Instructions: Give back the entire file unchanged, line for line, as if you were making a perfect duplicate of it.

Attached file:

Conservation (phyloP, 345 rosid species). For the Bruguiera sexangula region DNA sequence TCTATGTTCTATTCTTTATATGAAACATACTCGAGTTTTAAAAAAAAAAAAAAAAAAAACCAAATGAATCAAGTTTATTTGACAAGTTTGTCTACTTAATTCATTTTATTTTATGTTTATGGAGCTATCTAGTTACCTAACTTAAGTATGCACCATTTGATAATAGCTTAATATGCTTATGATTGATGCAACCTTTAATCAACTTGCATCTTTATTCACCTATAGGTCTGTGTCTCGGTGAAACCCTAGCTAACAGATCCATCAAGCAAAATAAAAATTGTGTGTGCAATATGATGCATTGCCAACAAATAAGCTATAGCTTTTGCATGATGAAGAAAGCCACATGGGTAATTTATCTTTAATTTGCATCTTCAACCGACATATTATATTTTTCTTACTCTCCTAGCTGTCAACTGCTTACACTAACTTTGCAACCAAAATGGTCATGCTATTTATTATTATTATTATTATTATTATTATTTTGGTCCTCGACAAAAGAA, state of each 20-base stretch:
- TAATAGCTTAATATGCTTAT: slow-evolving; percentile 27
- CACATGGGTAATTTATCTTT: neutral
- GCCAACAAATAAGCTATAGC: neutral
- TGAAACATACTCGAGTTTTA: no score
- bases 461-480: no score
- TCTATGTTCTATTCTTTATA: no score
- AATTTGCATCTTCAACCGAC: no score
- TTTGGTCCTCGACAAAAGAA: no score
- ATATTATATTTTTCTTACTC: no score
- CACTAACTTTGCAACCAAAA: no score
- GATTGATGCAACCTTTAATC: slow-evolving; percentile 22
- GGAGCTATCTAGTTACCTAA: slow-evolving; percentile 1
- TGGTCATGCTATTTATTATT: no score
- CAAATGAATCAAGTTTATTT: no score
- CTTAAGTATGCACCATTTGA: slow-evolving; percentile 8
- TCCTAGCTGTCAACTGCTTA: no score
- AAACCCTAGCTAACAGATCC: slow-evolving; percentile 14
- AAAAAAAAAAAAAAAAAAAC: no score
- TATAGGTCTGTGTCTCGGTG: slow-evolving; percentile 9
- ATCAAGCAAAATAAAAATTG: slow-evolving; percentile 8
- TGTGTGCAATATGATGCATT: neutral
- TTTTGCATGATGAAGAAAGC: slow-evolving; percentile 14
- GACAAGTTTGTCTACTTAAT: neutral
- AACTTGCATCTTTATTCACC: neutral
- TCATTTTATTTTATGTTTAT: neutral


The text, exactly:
Conservation (phyloP, 345 rosid species). For the Bruguiera sexangula region DNA sequence TCTATGTTCTATTCTTTATATGAAACATACTCGAGTTTTAAAAAAAAAAAAAAAAAAAACCAAATGAATCAAGTTTATTTGACAAGTTTGTCTACTTAATTCATTTTATTTTATGTTTATGGAGCTATCTAGTTACCTAACTTAAGTATGCACCATTTGATAATAGCTTAATATGCTTATGATTGATGCAACCTTTAATCAACTTGCATCTTTATTCACCTATAGGTCTGTGTCTCGGTGAAACCCTAGCTAACAGATCCATCAAGCAAAATAAAAATTGTGTGTGCAATATGATGCATTGCCAACAAATAAGCTATAGCTTTTGCATGATGAAGAAAGCCACATGGGTAATTTATCTTTAATTTGCATCTTCAACCGACATATTATATTTTTCTTACTCTCCTAGCTGTCAACTGCTTACACTAACTTTGCAACCAAAATGGTCATGCTATTTATTATTATTATTATTATTATTATTATTTTGGTCCTCGACAAAAGAA, state of each 20-base stretch:
- TAATAGCTTAATATGCTTAT: slow-evolving; percentile 27
- CACATGGGTAATTTATCTTT: neutral
- GCCAACAAATAAGCTATAGC: neutral
- TGAAACATACTCGAGTTTTA: no score
- bases 461-480: no score
- TCTATGTTCTATTCTTTATA: no score
- AATTTGCATCTTCAACCGAC: no score
- TTTGGTCCTCGACAAAAGAA: no score
- ATATTATATTTTTCTTACTC: no score
- CACTAACTTTGCAACCAAAA: no score
- GATTGATGCAACCTTTAATC: slow-evolving; percentile 22
- GGAGCTATCTAGTTACCTAA: slow-evolving; percentile 1
- TGGTCATGCTATTTATTATT: no score
- CAAATGAATCAAGTTTATTT: no score
- CTTAAGTATGCACCATTTGA: slow-evolving; percentile 8
- TCCTAGCTGTCAACTGCTTA: no score
- AAACCCTAGCTAACAGATCC: slow-evolving; percentile 14
- AAAAAAAAAAAAAAAAAAAC: no score
- TATAGGTCTGTGTCTCGGTG: slow-evolving; percentile 9
- ATCAAGCAAAATAAAAATTG: slow-evolving; percentile 8
- TGTGTGCAATATGATGCATT: neutral
- TTTTGCATGATGAAGAAAGC: slow-evolving; percentile 14
- GACAAGTTTGTCTACTTAAT: neutral
- AACTTGCATCTTTATTCACC: neutral
- TCATTTTATTTTATGTTTAT: neutral